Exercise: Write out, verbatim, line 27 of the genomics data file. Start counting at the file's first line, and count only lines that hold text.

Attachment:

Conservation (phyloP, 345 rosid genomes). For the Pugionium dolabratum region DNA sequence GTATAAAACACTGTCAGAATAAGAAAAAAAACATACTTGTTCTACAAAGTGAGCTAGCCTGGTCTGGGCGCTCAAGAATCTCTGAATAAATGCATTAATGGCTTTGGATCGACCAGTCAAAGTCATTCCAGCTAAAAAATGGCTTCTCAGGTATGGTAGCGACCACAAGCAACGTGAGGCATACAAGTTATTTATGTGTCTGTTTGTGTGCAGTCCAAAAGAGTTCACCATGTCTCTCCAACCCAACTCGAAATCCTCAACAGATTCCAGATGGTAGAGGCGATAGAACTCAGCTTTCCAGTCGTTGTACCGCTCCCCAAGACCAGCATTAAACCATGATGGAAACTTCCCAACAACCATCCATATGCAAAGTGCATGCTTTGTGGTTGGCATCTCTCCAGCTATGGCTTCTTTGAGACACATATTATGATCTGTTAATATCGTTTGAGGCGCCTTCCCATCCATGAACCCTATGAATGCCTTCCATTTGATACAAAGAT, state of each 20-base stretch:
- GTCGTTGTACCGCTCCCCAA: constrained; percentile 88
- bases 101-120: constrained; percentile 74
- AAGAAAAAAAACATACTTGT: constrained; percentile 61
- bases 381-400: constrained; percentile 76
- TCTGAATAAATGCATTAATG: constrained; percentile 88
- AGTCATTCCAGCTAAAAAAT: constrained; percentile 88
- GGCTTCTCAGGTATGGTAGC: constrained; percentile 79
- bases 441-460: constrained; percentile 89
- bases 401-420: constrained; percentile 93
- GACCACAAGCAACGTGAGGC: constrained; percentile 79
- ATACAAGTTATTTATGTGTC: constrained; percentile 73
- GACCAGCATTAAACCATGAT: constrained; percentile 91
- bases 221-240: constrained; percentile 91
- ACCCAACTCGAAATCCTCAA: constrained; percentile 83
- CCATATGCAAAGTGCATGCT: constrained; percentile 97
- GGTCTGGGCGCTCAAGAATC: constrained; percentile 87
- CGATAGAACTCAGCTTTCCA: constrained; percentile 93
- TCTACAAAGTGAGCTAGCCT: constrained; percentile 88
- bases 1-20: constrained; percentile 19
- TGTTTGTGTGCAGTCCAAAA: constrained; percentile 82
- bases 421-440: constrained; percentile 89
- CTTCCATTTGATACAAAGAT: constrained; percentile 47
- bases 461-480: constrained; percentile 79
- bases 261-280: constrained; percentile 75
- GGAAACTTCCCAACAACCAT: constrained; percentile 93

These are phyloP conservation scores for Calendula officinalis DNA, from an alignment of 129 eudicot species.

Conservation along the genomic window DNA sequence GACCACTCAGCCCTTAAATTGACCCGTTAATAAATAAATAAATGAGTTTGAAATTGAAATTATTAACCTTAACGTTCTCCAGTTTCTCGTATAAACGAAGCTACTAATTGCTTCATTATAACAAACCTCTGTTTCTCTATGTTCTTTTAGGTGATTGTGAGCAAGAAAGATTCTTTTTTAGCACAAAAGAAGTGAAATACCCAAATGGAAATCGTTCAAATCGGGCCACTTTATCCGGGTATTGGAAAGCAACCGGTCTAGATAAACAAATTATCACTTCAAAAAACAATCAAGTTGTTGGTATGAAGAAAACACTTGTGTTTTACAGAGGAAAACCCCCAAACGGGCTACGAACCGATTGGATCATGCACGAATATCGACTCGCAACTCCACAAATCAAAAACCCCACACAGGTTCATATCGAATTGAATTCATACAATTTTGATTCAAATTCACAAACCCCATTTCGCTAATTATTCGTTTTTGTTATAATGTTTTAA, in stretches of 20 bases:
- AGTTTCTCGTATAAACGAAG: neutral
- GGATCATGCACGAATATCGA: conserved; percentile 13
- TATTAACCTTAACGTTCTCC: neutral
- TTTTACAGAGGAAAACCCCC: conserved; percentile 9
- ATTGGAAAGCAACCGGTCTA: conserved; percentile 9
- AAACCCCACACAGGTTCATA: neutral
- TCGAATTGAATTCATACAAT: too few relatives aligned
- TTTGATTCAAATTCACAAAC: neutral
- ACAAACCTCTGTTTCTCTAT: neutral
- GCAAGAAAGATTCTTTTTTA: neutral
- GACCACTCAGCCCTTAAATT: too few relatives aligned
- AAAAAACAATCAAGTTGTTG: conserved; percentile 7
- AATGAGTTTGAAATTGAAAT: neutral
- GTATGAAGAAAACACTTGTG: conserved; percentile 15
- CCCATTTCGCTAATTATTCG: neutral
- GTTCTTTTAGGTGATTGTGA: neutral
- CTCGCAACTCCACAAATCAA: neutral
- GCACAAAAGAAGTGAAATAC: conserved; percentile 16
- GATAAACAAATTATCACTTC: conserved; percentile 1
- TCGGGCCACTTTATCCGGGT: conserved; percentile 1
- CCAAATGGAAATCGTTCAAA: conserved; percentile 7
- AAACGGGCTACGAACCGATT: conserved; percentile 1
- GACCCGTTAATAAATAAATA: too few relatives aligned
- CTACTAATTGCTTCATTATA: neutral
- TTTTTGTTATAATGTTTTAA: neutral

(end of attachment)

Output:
These are phyloP conservation scores for Calendula officinalis DNA, from an alignment of 129 eudicot species.